From a physics standpoint, it's essentially irrelevant what mechanism is used to deliver some matter – whether by rocket or by particle stream, you'll still have to accelerate all that matter to the necessary escape velocity, and heaving all that mass out of Earth's gravity well still requires the same amount of physical work.
Rockets have one big disadvantage – they're subject to the rocket equation. They do not only have to lift the payload, but also the rocket engine and all fuel, and all fuel to lift that fuel, which is wildly inefficient. Of course, there are ways to improve on that.
Launch the payload with an engine but without an energy source. The energy required for propulsion is provided externally, e.g. via solar panels or a ground-based laser. Reaction mass will still have to be taken along, which is subject to the rocket equation.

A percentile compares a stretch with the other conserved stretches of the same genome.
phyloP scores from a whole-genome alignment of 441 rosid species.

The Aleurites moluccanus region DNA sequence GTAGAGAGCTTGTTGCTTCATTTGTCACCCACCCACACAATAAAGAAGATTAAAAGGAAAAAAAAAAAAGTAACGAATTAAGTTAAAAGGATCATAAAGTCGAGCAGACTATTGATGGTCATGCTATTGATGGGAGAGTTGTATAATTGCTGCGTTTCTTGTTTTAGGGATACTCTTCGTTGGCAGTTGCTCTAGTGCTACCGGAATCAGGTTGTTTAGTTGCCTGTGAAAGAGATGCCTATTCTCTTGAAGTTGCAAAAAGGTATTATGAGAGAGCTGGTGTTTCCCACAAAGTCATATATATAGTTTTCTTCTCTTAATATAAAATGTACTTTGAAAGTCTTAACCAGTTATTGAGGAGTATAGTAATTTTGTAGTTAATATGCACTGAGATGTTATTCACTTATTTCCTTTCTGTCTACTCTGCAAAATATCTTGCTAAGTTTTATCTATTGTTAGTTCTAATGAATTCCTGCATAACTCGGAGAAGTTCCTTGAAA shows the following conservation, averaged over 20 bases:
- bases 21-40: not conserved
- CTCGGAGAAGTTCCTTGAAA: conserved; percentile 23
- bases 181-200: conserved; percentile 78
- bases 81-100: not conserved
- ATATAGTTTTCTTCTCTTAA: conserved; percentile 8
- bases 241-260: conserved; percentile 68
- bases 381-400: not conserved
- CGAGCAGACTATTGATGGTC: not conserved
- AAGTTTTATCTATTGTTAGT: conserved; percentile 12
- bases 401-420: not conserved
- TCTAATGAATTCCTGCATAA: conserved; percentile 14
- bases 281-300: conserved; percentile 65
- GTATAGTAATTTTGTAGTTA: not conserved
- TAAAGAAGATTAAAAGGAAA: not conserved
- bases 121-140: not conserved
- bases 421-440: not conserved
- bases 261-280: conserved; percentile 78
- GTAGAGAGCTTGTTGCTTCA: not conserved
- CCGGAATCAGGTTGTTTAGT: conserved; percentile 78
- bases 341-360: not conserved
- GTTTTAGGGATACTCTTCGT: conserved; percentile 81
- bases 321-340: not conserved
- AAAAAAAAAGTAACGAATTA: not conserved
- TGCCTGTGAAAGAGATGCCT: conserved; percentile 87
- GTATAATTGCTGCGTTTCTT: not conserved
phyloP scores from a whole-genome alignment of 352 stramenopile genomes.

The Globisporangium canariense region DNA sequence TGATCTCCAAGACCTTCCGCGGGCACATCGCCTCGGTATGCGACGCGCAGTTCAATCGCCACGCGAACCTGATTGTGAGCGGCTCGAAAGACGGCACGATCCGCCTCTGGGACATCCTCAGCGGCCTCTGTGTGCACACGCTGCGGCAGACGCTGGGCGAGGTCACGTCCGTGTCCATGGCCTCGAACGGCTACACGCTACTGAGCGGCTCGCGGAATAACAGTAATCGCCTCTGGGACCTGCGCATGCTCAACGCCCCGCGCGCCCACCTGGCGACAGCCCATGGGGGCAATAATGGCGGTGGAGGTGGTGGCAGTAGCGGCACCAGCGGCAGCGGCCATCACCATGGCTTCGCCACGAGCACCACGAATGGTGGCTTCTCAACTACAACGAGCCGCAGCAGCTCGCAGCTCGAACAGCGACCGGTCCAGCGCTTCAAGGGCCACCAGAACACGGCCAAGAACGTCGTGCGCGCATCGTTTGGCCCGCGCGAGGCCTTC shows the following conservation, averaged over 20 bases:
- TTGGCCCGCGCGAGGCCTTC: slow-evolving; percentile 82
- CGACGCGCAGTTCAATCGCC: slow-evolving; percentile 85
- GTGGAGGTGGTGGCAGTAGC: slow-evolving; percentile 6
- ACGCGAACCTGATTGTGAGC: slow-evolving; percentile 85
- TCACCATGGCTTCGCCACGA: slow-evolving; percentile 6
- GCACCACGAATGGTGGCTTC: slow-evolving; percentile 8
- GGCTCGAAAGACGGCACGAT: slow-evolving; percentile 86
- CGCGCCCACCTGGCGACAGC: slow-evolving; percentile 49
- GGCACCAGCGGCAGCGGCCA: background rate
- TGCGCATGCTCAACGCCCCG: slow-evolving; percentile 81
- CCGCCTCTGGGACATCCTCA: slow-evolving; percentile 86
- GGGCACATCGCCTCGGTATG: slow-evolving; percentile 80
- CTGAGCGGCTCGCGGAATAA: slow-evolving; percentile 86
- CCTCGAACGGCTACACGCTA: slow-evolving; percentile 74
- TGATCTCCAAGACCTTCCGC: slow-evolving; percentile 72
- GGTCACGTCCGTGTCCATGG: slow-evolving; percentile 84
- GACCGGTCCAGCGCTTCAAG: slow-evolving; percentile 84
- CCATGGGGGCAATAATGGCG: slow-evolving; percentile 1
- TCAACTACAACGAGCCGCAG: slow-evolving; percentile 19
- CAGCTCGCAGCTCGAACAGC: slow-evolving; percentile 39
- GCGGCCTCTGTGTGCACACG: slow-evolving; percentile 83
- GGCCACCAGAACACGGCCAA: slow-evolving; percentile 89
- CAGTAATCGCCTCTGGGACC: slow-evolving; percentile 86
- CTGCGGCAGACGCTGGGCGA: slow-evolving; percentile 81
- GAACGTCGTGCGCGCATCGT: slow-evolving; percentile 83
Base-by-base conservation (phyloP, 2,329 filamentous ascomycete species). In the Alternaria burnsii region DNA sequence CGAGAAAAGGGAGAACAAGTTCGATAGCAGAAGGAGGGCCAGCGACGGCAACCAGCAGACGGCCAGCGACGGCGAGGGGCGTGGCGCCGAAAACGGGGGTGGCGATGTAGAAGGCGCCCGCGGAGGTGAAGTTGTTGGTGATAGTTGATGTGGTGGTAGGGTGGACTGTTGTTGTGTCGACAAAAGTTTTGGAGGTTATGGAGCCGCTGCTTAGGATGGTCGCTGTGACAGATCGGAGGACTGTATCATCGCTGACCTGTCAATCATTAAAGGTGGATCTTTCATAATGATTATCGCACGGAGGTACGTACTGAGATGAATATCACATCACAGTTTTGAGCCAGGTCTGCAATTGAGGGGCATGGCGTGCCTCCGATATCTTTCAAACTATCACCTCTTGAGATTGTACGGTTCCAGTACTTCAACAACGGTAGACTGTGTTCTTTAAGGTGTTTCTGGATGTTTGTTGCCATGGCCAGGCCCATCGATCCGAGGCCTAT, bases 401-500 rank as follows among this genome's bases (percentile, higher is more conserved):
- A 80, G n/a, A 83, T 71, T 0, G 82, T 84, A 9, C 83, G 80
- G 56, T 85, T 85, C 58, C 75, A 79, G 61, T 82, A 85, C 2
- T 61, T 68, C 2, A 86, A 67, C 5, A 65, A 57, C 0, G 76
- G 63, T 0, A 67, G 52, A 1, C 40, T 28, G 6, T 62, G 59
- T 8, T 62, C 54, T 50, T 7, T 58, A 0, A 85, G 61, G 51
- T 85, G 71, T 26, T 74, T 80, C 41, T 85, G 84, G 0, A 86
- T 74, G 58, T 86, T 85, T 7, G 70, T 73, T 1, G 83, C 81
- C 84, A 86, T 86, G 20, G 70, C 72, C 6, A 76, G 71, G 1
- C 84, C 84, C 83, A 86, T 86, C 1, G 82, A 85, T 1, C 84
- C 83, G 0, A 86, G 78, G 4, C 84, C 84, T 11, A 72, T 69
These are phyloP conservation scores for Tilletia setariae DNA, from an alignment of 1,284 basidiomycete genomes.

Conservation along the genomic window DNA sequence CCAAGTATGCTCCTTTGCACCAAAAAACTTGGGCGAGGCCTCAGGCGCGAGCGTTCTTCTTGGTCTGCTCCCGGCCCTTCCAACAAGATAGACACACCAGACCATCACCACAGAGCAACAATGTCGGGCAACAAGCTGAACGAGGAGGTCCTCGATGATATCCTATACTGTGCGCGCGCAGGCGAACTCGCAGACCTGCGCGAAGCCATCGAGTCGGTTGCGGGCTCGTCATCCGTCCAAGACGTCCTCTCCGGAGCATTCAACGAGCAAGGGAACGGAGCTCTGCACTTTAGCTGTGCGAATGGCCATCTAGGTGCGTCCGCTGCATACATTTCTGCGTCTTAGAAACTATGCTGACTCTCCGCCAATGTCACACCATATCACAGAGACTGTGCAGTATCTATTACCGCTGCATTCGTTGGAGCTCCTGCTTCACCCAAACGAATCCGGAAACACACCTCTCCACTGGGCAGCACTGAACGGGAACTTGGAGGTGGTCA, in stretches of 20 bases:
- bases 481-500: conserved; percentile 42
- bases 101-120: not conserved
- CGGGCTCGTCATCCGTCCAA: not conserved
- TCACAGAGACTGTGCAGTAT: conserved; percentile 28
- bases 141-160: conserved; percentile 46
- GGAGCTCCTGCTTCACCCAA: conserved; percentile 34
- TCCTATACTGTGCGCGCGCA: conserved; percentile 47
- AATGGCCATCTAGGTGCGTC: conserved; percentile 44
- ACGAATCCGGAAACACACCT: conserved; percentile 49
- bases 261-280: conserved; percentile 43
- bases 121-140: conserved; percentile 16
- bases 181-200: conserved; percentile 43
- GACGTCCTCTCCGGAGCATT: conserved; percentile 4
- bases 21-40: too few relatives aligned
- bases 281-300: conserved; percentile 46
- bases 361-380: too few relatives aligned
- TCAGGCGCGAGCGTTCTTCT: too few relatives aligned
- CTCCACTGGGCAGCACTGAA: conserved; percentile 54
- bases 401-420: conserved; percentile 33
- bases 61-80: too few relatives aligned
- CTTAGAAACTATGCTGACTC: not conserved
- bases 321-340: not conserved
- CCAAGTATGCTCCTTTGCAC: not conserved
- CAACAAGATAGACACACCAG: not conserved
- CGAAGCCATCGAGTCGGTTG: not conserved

Use laser propulsion, where light itself transfers impulse onto the payload.
Perform all acceleration up front with a stationary device (e.g. a railgun) so that the payload requires neither engines nor fuel. Due to the high accelerations, this tends to be unsuitable for delivering life forms alive, but for raw materials this poses no problem. This would be the most realistic option for cheaply delivering large quantities of low-priority cargo on an interplanetary scale. If you want to launch from Earth directly to the target planet, the friction caused by the atmosphere is a major problem (you do not want your cargo to burn up).
Depending on a lot of variables (mostly, scale), the most economical solution would be either to use cheap rockets to lift cargo to an orbital railgun, providing initial delta-v to a small rocket via a mass driver, or building a ginormous vacuum tube up into the higher atmosphere through which cargo is accelerated. See for example the Star Tram concept as an interesting example, and the Surface to Orbit page on Project Rho for comparisons of various ground launch concepts.
Accelerating large units (a couple of tons) from a stationary device is logistically easier than accelerating small units (microscopic dust or single molecules, i.e. a gas or a plasma). The latter requires additional energy to break down the materials in the first place, and a lot of effort to slow down, capture, and recombine the transferred matter.
: The technical term is “exponential”